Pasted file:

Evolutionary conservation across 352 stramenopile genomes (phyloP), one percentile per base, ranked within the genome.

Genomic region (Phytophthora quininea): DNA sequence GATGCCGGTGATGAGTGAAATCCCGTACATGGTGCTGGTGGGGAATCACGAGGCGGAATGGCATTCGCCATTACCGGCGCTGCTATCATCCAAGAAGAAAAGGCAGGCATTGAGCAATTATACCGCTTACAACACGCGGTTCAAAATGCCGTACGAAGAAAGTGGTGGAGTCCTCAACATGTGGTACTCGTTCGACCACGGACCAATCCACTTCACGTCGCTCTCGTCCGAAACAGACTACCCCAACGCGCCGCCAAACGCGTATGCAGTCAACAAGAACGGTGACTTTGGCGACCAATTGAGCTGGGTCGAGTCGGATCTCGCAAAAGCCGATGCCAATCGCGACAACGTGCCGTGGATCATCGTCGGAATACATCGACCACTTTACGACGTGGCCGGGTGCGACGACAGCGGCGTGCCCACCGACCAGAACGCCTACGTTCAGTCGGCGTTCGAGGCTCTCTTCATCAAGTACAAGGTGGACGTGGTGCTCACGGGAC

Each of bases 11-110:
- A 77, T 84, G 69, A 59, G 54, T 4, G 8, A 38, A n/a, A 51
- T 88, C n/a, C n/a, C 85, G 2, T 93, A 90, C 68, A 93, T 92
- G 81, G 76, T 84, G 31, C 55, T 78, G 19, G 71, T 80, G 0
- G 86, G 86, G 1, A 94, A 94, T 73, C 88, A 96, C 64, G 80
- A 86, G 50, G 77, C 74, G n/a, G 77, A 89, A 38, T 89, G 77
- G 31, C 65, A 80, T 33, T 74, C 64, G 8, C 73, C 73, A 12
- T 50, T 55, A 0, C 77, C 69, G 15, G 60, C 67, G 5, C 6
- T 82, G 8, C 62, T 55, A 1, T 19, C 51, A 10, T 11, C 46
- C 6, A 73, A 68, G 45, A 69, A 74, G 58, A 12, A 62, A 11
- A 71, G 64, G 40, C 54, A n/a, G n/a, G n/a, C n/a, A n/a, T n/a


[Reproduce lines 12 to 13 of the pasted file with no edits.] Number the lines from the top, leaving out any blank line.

- C 6, A 73, A 68, G 45, A 69, A 74, G 58, A 12, A 62, A 11
- A 71, G 64, G 40, C 54, A n/a, G n/a, G n/a, C n/a, A n/a, T n/a